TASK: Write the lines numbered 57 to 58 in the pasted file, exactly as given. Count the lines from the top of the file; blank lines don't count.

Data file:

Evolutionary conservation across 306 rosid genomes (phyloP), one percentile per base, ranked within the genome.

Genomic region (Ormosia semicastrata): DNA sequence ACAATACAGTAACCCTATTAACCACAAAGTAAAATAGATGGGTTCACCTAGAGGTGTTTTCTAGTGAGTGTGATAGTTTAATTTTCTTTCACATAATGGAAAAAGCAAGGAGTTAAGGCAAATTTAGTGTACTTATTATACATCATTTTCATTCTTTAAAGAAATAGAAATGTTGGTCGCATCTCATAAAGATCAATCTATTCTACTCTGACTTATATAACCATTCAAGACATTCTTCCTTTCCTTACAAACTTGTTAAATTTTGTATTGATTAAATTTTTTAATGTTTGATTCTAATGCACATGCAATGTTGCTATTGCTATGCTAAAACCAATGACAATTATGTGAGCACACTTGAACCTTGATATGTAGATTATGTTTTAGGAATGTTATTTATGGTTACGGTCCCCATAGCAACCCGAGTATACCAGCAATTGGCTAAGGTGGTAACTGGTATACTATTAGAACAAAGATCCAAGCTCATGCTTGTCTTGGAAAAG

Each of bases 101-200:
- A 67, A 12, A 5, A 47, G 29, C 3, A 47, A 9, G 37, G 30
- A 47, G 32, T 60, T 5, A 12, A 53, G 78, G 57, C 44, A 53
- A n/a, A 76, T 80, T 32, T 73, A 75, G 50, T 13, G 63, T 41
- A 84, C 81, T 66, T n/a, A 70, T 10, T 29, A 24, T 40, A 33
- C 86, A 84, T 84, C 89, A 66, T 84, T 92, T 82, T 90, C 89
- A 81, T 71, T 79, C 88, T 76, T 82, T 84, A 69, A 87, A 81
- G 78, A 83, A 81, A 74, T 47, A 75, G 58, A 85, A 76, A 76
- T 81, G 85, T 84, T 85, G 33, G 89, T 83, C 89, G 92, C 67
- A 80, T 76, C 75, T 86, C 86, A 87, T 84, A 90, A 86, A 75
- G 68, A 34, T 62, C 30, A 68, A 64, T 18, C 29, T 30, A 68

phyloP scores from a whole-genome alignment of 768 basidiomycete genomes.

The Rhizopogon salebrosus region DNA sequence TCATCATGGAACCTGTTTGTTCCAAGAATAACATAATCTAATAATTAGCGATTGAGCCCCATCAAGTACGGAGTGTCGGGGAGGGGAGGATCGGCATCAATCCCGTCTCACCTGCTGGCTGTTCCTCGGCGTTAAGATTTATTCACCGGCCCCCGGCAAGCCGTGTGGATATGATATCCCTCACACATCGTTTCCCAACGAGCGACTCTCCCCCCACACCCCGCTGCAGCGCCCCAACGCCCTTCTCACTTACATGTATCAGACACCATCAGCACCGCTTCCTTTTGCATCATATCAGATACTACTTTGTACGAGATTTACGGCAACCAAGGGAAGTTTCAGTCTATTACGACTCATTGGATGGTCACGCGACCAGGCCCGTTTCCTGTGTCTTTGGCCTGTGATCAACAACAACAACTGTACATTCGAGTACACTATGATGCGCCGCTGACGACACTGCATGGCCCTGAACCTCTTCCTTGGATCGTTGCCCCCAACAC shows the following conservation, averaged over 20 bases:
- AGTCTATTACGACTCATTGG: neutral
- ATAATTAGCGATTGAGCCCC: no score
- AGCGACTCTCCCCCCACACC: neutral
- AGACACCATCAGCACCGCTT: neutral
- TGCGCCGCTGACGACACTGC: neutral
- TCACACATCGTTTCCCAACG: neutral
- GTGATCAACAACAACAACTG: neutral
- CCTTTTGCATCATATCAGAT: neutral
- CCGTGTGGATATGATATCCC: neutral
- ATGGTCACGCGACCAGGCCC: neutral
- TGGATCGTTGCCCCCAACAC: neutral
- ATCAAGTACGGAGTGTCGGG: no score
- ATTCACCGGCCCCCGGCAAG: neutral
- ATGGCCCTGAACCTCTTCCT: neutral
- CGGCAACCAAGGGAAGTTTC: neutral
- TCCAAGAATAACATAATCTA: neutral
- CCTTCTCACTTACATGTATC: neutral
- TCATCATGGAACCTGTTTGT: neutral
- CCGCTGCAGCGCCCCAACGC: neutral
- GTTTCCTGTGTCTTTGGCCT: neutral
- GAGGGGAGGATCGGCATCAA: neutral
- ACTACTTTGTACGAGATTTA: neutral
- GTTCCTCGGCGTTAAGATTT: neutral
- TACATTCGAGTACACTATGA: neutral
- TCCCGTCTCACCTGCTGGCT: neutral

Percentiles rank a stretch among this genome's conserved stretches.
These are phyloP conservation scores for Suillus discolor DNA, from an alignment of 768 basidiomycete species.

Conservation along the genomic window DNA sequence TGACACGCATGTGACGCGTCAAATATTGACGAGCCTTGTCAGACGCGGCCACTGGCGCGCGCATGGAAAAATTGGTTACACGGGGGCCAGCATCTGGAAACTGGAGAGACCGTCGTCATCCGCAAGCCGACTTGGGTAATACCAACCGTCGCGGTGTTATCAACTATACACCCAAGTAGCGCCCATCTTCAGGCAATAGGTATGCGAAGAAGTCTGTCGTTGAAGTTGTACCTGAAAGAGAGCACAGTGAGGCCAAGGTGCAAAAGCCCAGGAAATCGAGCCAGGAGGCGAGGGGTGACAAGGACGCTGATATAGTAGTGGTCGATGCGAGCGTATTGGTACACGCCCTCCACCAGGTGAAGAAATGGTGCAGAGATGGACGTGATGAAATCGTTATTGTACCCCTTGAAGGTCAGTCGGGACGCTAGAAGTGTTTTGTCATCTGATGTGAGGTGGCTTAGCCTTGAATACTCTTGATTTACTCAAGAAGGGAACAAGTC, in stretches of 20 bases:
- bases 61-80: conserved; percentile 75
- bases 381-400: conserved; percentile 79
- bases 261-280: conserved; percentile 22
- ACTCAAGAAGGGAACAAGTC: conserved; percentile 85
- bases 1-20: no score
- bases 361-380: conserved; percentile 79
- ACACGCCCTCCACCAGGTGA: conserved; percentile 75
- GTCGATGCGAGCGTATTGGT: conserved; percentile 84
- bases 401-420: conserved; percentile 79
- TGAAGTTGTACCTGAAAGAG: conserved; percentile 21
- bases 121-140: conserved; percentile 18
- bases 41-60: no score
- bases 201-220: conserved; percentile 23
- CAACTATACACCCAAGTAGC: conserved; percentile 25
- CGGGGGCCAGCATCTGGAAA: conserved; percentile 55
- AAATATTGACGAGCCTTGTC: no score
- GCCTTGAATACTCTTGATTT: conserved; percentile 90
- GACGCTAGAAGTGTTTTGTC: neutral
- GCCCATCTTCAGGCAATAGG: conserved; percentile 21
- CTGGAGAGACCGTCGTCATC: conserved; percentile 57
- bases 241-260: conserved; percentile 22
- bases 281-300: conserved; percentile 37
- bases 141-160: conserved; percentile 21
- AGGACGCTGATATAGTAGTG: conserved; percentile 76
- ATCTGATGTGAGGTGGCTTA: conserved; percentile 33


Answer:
- CAACTATACACCCAAGTAGC: conserved; percentile 25
- CGGGGGCCAGCATCTGGAAA: conserved; percentile 55